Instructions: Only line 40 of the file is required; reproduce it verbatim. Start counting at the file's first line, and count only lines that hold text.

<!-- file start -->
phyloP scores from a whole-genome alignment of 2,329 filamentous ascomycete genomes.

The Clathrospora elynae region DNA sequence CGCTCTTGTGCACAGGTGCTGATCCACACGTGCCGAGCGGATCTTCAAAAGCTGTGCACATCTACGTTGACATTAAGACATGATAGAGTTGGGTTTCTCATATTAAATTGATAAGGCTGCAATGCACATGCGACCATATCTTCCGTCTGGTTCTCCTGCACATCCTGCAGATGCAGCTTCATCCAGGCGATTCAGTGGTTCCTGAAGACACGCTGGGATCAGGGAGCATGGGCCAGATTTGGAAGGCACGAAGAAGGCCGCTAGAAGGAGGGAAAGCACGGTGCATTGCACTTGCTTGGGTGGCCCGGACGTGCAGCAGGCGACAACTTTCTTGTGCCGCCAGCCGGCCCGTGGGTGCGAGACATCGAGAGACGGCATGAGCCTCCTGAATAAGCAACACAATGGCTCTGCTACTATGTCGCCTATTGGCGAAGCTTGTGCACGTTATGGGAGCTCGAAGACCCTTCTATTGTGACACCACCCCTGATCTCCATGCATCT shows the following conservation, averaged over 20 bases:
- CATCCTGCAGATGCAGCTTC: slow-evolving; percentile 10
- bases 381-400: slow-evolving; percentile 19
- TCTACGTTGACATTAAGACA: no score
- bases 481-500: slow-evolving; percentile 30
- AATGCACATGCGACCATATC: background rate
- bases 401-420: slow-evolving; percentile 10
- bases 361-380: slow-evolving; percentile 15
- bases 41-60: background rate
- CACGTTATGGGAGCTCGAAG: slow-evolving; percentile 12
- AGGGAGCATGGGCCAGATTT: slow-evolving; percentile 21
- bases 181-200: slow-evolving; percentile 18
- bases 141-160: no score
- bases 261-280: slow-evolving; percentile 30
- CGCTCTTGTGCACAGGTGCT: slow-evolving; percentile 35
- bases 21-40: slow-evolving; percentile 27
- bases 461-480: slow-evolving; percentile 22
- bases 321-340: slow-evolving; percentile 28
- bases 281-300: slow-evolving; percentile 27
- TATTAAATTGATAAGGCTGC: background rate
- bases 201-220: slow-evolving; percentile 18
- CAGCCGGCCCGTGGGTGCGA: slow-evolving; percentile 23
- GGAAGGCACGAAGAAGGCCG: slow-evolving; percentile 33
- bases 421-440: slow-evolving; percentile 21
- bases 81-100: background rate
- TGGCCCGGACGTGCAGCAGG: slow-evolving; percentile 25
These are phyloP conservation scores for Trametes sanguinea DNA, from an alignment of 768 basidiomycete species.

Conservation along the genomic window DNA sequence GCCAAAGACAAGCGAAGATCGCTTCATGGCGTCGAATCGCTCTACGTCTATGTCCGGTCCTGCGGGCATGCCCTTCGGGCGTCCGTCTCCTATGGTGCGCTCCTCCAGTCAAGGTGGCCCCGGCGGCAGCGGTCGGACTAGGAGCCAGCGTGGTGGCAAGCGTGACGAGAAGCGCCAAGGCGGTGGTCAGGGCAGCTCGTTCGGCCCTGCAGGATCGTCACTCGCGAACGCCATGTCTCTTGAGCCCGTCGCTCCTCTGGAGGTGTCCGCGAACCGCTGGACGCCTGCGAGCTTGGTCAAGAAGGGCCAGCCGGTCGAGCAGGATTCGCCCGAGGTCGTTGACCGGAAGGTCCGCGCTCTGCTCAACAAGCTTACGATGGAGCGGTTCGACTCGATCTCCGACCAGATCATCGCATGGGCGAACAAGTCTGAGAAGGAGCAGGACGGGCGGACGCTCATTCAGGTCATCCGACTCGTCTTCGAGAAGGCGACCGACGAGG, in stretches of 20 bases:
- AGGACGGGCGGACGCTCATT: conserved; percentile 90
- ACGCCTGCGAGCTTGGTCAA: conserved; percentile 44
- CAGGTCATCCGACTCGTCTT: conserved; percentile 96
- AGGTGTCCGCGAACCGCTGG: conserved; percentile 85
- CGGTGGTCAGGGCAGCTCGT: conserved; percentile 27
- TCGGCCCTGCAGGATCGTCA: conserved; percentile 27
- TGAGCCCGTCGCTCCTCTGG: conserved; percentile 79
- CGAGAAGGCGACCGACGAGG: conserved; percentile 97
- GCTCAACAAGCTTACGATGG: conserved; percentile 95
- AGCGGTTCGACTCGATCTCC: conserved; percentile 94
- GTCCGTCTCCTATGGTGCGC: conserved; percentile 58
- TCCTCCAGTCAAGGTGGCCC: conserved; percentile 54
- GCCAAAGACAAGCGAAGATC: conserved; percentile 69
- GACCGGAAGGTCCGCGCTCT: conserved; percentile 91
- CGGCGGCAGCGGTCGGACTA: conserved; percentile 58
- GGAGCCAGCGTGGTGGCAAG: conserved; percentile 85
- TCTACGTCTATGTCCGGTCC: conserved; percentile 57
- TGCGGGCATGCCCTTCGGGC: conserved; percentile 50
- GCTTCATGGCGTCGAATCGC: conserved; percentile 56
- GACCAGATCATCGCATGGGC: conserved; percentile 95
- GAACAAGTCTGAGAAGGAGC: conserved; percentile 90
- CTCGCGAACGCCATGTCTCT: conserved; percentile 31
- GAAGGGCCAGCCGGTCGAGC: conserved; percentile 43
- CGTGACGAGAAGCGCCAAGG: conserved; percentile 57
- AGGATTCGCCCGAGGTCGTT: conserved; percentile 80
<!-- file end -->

- GTCCGTCTCCTATGGTGCGC: conserved; percentile 58